|Thesis abstract: |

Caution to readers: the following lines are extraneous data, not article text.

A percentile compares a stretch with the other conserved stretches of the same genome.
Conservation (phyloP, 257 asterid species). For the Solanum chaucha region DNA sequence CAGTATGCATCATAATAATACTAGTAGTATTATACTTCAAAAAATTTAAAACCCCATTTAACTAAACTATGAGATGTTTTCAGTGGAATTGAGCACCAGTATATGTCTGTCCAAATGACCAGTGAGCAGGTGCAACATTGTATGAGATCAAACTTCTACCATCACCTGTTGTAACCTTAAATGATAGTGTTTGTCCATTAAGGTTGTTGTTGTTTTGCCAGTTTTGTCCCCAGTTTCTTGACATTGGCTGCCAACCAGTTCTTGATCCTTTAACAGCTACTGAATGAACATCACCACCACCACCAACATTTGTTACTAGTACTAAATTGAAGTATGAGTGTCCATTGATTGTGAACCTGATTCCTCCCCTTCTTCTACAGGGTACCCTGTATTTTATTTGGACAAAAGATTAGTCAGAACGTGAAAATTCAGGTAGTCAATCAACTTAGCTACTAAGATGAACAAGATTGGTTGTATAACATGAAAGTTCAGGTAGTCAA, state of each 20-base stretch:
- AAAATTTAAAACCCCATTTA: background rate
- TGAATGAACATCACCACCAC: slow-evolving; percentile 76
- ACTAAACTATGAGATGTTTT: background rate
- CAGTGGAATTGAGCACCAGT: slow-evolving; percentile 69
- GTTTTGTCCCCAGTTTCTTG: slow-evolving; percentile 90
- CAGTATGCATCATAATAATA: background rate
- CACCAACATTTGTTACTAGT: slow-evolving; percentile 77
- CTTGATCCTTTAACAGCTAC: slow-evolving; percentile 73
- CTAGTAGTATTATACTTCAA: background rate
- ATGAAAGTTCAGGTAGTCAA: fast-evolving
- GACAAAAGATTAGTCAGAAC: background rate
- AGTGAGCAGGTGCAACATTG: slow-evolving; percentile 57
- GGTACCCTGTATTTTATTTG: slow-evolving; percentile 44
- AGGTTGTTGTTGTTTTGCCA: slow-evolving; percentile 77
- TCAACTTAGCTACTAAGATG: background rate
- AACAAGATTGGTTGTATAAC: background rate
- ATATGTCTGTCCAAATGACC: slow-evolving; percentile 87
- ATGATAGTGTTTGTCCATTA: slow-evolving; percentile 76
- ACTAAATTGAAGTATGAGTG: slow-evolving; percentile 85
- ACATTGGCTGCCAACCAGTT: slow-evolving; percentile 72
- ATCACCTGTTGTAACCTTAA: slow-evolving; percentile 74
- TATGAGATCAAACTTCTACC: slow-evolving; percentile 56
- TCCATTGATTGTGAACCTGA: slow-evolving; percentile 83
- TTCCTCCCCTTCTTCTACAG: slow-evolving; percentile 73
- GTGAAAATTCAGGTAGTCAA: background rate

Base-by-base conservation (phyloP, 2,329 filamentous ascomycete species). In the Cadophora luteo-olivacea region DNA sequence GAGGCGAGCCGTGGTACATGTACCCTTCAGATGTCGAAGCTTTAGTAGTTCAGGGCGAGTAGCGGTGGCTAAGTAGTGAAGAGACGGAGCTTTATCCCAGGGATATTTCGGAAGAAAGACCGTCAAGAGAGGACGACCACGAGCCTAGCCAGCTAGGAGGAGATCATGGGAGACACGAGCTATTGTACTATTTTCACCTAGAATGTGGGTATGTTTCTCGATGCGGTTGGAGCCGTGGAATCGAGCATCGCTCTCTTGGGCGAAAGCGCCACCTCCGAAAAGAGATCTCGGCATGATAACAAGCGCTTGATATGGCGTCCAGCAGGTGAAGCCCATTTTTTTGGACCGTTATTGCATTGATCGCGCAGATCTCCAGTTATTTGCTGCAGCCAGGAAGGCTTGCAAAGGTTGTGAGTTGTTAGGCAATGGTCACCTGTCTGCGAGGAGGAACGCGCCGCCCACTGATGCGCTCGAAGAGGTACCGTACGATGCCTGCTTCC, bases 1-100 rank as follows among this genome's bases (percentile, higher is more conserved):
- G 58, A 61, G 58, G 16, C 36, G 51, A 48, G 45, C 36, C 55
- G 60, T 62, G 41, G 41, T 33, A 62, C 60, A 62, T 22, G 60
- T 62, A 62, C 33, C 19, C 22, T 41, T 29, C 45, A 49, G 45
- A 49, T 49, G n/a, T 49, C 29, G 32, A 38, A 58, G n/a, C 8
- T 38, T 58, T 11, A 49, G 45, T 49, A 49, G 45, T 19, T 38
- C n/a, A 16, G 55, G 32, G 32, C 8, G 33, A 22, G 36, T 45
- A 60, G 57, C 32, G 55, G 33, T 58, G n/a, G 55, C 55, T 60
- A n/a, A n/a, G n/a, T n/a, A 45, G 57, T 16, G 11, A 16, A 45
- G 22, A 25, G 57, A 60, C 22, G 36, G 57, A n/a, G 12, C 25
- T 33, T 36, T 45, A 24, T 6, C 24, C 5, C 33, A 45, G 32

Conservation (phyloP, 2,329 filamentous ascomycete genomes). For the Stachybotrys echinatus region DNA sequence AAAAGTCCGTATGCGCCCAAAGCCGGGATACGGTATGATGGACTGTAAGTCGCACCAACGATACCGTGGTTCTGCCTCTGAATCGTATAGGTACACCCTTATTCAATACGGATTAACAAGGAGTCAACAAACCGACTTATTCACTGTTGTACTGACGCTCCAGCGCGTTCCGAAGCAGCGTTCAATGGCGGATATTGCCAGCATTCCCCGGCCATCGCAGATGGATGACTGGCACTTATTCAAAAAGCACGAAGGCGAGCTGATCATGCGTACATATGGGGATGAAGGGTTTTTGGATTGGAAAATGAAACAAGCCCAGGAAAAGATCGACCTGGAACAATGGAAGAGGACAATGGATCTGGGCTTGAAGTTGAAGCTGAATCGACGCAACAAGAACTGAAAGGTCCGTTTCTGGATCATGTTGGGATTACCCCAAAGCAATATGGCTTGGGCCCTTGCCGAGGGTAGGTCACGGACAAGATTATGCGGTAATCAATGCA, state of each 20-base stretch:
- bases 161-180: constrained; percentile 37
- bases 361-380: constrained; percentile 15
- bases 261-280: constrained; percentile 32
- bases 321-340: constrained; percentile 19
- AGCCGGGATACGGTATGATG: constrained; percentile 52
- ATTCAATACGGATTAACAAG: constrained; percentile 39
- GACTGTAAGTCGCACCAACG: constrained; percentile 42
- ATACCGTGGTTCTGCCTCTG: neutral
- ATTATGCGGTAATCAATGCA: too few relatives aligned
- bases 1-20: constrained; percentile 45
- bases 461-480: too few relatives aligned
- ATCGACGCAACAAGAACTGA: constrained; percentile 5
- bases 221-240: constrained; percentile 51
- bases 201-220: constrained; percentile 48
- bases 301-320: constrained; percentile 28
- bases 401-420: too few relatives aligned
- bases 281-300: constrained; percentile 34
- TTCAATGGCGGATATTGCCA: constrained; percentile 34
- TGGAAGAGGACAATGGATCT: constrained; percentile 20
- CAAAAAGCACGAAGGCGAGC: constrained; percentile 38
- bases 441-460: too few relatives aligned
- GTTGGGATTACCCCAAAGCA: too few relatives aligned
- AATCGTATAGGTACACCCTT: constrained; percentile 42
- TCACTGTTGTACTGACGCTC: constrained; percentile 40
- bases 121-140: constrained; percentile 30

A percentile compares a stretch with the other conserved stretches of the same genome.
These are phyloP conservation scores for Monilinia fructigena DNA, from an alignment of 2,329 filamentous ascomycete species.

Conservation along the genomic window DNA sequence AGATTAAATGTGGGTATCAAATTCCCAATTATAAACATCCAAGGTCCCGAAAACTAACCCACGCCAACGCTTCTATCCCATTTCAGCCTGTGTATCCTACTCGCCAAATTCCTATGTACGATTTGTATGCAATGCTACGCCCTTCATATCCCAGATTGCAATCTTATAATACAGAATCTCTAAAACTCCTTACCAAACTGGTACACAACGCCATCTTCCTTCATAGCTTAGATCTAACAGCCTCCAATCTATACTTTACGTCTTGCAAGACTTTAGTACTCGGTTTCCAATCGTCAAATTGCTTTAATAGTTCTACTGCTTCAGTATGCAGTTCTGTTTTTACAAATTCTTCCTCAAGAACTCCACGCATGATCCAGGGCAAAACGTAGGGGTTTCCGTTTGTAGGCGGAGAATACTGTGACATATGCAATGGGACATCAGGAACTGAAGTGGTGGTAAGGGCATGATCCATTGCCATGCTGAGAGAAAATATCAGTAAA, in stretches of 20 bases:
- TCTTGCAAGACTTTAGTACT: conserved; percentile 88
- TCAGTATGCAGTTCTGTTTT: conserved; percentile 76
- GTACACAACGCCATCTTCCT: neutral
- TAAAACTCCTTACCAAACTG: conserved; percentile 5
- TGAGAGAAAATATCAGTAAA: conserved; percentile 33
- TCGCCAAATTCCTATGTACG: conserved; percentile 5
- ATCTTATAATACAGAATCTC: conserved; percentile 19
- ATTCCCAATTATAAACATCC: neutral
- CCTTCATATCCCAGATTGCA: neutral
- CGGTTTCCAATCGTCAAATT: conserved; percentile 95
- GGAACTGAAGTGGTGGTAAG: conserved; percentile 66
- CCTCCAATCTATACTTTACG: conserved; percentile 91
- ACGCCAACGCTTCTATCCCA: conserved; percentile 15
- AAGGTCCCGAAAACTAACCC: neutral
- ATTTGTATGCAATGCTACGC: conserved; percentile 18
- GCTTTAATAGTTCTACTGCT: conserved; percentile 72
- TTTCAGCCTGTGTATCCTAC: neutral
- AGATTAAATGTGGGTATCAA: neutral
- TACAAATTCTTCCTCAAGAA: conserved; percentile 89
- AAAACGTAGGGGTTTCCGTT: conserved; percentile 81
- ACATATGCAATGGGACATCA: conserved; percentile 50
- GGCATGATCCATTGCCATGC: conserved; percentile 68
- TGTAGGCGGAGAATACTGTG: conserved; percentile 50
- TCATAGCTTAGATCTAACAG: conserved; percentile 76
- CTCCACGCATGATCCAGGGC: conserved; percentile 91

The potential of the Internet of Things is leading to a paradigm shift with an ambi- tious long-term vision, in which battery-operated sensing nodes are empowered with sight and are capable of complex visual analysis tasks. Unfortunately, this is out of reach with the current technology. This thesis addresses a comprehensive set of new methodologies to empower wireless sensor networks with vision capabilities compara- ble to those achievable by power-eager smart camera systems. The key tenet is that most visual analysis tasks can be carried out based on a succinct representation of the image, which entails both global and local features, while it disregards the under- lying pixel-level representation. Still, under severe energy and bandwidth constraints it is imperative to optimize the computation, the coding and the transmission of the visual features. On the coding side, this thesis tackles the problem by reversing the conventional compress-then-analyze paradigm. That is, image features are collected by sensing nodes, compressed with suitable coding algorithms, and delivered to final destination(s) in order to enable higher level visual analysis tasks by means of either centralized or distributed detectors and classifiers, somewhat mimicking the process- ing of visual stimuli in the early visual system. The transmission of visual features is subject to tight application-dependent requirements (bandwidth/delay guarantees), and may be affected by network conditions. Therefore, on the communication side, this thesis addresses the design of energy efficient tools for optimizing the operation of visual sensor networks, by facing the problem of allocating the available resources to multiple wireless camera nodes, developing cooperative schemes for speeding up the in-network processing of visual features and exploring the impact of spatio-temporal tradeoffs to the energy consumption of each node in the visual sensor network.